Sometimes in a seminar, I have to say the exact same phrase more than two or three times. The larger the group, the more compromised the group dynamics. (There is always someone who has a puzzled look on their face when there are seven techs instead of two or three. So, I have to be very redundant, which slows down the learning rate for everyone.) So, even though seeming redundancy might on the surface seem undesirable, still, we are talking about a seriously complicated and wonderful product all the time, and, repetition is what fills in the additionally-necessary details.

    If GM did not get back to you for the Q and A, perhaps it was my fault for asking about the new breakthrough in steel processing, (Flash Bainite in Science Daily recently,) which would make perfect sense for the Volt, but I certainly would not mind if my question was not answered because of that, or if it was indeed in the formulation of proprietary design.

    You could still do a fantastic topic about it, I think.


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    Jun 14th, 2011 (6:02 pm)

    Jeff Cobb: I know my job, and what it takes to do it. I made a request. You do what you want.

    No problems Jeff. Just trying to make your job easier. Do what you want.


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    Jun 14th, 2011 (6:25 pm)

    I think Jeff was right to put a question mark after the story headline.

    Don’t forget that oil is an insulator, so, it seemed that there wasn’t enough of a handle regarding the physics of crude oil to make a link to what else the source was talking about that they claimed they were doing with it.


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    Jun 14th, 2011 (6:38 pm)

    I was told once that for every hundred pounds of weight you remove, you get a half a mile per gallon of increased efficiency. But that was over twenty five years ago, and it was with those huge monstrosities of land yachts that people drove then.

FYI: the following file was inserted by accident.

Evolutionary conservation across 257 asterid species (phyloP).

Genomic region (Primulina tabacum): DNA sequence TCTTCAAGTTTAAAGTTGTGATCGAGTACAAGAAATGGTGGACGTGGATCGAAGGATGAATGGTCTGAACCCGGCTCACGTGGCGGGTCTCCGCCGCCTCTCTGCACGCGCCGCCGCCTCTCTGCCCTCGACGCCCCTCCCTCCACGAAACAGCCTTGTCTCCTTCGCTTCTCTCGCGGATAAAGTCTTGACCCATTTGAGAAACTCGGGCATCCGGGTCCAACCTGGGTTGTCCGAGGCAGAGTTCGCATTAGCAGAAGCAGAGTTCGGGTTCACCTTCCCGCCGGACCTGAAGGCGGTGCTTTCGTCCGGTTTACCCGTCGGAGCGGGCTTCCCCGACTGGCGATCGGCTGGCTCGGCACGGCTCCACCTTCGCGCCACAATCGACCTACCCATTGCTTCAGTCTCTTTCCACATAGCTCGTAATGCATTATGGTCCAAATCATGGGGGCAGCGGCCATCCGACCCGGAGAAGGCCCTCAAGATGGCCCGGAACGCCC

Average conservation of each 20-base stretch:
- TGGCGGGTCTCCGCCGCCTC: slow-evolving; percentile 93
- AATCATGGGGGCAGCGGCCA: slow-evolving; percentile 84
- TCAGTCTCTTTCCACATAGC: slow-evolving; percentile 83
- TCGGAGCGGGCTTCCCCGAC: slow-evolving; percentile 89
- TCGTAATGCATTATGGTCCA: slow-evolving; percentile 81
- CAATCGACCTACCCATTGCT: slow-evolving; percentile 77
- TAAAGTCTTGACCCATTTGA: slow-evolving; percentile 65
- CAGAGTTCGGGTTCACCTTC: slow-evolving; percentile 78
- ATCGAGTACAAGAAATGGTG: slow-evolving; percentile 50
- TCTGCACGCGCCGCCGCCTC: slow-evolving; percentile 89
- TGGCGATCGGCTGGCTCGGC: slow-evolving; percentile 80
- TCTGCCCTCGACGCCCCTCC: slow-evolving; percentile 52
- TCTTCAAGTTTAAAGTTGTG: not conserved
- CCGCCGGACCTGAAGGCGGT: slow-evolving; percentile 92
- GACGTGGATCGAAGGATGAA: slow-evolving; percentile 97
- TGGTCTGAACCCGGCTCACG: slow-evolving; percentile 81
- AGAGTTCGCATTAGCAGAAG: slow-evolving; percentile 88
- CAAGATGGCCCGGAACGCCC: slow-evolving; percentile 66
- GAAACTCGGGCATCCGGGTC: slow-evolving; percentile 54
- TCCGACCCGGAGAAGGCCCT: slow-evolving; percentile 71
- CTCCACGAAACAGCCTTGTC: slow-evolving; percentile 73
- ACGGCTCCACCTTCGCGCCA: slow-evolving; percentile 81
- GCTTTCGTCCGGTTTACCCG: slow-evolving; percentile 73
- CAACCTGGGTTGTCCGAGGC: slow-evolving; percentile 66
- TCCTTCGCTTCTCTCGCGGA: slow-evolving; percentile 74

What might be worth speculating is what could be the electric range improvement if seven hundred pounds was reduced off of the weight of the Volt?

    My sheer speculative guess is four more electric miles.


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    Jun 14th, 2011 (6:42 pm)

    N Riley: I was looking forward to not going to a service station every few days or weeks.This looks like a scheme to keep the oil company’s “apron strings” attached to your car so that the current distribution network could keep working.Nothing completely wrong with that, except not what I want to do.But, who am I to stand in the way of progress.More power to them, if they can make it work.

    I wonder what sort of home fluid swapping network could be made so you could still recharge you own fluid overnight but still have the option of filling up.


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    Jun 14th, 2011 (6:53 pm)

    Dan Petit: Hi Jeff,

    It’s usually impossible to know what will be the next few post topics, so, if someone accidentally gets excited about something relevant to Volt or GM, I think it’s perfectly fine to discuss it, knowing that we don’t mean to undermine the process.

    Sometimes in a seminar, I have to say the exact same phrase more than two or three times.The larger the group, the more compromised the group dynamics. (There is always someone who has a puzzled look on their face when there are seven techs instead of two or three.So, I have to be very redundant, which slows down the learning rate for everyone.)So, even though seeming redundancy might on the surface seem undesirable, still, we are talking about a seriously complicated and wonderful product all the time, and, repetition is what fills in the additionally-necessary details.

    If GM did not get back to you for the Q and A, perhaps it was my fault for asking about the new breakthrough in steel processing, (Flash Bainite in Science Daily recently,) which would make perfect sense for the Volt, but I certainly would not mind if my question was not answered because of that, or if it was indeed in the formulation of proprietary design.

    You could still do a fantastic topic about it, I think.

    Thanks Dan,

    At this point, I’m sorry I brought it up. I am fine with anyone posting anything.

    If someone wants to hold back on a story that I may well write on the next day, I’ll thank them for that, but that’s the extent of it.

    It is certainly not your fault in any way that GM did not get back to me.

    I think someone was just busy, and still is, so no harm, no foul.

    Also, I asked about your engineering question about re-flashing ECUs, but got little response there as well, so sort of hit a wall.